Our team followed her in the community with the goal of improving her quality of life and trying to maintain some degree of medical stability (as opposed to disease management and weight gain). Treatment included ongoing psychosocial support, working with Miss A to develop a detailed safety plan for her chronic suicidal risk, and assessing and managing her considerable medical instability: she has severe osteoporosis and has sustained 4 fractures in the recent past. She is severely constipated, extremely weak, and tired, and has frequent episodes of dizziness and fainting and a history of seizures. On presentation, she had abnormal laboratory values, including elevated liver enzyme levels; decreased creatinine clearance; and decreased levels of albumin, white blood cells, and serum glucose. Her heart rate was 40 beats per minute.

      The clinicians in the program spent a significant amount of time liaising with other supports, including her primary care physician and her family. They also set up a meal support program that was acceptable to the patient: it included liquid supplements and twice-weekly supervised lunches in her apartment.

      With this support, Miss A has been maintained out of hospital for the past 2 years and is able to continue her volunteer work.
      THIS CASE WAS TAKEN FROM: http://pro.psychcentral.com/chronic-eating-disorders-a-different-approach-to-treatment-resistance/00338.html

      1. From your “scenario” it sounds like you think it’s ethically ok for doctors to allow a patient to continue to live the “anorexic dream”…. Being free and maintaing a very low weight. Think about this, it the patient were at a healthier weight and medically/nutritionally stabilized they would “often have dizzy spells, chronic constipation” and “a heart rate of 40”. All of those symptoms are because of her low weight and restriction and can easily be rectified. You also make is sound like it’s ethically ok for someone with “chronic suicidality” to not be in a higher level if care. There are states with very specific laws protecting those individuals where their safety is an issue. Laws that state a person needs to be in a higher level of care. Also maitaining a low weight will cause depression so once again to restore someone’s weight can easily reverse that.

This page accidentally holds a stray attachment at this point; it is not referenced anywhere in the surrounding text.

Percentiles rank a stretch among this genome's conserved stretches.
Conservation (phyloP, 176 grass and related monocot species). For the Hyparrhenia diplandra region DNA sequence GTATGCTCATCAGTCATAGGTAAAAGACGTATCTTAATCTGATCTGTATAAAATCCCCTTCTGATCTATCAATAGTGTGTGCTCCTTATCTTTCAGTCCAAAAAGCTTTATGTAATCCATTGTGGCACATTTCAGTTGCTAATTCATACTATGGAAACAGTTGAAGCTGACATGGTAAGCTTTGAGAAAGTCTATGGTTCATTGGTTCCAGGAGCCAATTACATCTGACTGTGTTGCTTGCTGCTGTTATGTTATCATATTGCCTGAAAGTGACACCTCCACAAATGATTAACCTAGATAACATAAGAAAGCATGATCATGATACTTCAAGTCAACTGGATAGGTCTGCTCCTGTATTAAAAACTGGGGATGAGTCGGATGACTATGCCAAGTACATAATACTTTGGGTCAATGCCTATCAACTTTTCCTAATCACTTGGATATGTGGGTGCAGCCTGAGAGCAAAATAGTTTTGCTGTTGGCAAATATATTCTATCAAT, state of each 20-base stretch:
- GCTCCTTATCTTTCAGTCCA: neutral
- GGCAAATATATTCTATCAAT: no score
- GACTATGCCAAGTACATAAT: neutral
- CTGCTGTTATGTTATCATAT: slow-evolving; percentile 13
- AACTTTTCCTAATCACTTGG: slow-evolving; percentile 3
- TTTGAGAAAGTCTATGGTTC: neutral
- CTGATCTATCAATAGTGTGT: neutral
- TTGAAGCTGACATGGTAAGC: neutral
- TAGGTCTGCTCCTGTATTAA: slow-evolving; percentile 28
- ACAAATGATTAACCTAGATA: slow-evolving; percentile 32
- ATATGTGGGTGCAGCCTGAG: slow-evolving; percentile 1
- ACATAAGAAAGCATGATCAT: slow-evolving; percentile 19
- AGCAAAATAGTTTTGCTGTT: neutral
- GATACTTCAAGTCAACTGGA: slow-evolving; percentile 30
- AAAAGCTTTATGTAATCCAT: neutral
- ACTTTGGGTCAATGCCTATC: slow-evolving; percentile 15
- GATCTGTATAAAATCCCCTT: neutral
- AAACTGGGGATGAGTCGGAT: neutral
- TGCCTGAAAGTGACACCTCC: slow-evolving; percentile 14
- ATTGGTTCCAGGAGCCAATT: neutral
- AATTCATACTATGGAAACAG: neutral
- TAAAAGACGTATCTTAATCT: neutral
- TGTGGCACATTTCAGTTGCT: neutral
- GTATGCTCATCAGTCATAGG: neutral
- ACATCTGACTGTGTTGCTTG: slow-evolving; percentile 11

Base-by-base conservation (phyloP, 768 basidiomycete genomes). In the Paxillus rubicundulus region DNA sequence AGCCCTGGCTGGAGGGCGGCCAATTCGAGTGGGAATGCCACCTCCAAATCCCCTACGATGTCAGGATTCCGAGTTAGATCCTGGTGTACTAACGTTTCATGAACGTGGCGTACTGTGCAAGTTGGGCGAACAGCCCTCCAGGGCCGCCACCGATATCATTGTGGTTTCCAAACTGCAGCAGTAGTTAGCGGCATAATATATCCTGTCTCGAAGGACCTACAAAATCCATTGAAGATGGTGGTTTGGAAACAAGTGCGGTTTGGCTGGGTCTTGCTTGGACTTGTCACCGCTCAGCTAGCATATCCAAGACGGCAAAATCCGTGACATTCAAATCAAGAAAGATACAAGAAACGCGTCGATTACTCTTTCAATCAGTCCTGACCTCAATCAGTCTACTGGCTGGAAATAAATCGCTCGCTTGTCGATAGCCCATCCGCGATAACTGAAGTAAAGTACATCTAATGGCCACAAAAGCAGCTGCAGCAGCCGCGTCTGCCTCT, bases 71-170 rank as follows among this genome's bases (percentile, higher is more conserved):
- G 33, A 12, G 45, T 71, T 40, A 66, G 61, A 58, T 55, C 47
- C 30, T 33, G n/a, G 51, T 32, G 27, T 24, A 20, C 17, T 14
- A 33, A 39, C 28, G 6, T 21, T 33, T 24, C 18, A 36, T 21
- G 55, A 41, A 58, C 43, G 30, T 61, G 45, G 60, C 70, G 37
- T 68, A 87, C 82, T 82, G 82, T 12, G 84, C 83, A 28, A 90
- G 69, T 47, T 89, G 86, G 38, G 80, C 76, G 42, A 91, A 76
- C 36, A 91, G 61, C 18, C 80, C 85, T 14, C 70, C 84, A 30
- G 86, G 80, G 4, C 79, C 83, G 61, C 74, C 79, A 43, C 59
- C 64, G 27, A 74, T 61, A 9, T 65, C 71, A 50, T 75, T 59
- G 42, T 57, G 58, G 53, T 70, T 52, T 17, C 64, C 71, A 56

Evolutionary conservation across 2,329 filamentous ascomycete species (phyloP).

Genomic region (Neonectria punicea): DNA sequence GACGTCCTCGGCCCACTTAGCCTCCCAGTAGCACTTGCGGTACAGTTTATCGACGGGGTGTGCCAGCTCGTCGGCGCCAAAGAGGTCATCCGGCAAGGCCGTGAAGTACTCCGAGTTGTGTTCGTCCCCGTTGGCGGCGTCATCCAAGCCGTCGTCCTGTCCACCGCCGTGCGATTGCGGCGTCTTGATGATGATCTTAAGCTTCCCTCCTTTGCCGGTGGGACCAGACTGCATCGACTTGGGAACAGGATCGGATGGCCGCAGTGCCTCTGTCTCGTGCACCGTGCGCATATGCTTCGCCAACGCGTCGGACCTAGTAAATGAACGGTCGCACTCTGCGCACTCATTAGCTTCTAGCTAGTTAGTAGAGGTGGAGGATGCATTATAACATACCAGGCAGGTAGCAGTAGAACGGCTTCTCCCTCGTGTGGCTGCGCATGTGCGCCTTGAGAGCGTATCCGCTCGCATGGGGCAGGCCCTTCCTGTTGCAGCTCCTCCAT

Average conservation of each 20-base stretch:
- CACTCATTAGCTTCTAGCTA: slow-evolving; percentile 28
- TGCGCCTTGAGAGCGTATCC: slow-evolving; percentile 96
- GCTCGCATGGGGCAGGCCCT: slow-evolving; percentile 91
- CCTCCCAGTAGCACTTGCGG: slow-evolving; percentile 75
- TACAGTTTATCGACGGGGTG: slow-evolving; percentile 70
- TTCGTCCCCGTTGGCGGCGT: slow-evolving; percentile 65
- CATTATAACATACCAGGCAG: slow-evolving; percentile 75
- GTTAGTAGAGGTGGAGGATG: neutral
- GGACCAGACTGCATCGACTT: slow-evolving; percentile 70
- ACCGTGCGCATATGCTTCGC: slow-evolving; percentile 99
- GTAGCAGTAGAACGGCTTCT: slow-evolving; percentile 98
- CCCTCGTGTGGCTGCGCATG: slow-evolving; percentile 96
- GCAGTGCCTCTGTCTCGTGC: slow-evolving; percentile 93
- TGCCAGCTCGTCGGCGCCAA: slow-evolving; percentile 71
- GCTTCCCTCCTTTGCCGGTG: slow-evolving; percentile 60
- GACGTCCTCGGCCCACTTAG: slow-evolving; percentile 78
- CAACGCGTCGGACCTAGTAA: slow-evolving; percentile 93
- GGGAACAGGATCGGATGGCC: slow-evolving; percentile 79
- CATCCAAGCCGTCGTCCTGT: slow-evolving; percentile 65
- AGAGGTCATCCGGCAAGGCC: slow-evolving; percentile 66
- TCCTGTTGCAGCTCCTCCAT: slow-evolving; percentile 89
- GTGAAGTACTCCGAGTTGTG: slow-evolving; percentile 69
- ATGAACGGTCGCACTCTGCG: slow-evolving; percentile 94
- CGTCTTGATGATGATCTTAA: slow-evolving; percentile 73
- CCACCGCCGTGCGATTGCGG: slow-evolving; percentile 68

I don’t see how ethically you can see this “scenario” is ok. The provides are allowing their patient to stay unhealthy and potentially die.

      2. I respect your opinion. This is a hard issue to come to terms with and it involved a lot of thinking and researching on my part. I hope that you do some research as well in order to form a balanced opinion.

      3. I think almost 3 decades of struggling is enough research. I came from an era where there weren’t treatment centers like there are now. And hardly any reseat was being conducted. And the mental health was considered taboo. I can tell you that if anyone in my HS class suffered from any type of mental health issues/receiving any type of treatment I wouldn’t be able to name a single name!
        In MS health class, our textbook had ONE paragraph describing anorexia and bulimia. To admit would have been so social suicide.
        So yeah I believe that with almost three decaces of being sick and beig in treatment for a little less I have seen treatment approaches evolve as well as research.
        Granted I have lost “friends” to their disorders. And I hear frequently of someone dying. No one is immune. And the sad part is many of those, at the time of their death they are not in IP. And others die from suicide from the hopelessness they feel from their eating disorder.
        But I have also seen people fight their team like hell and end up coming up on top. So once again allowing someone to settle into their ED is completely unethical.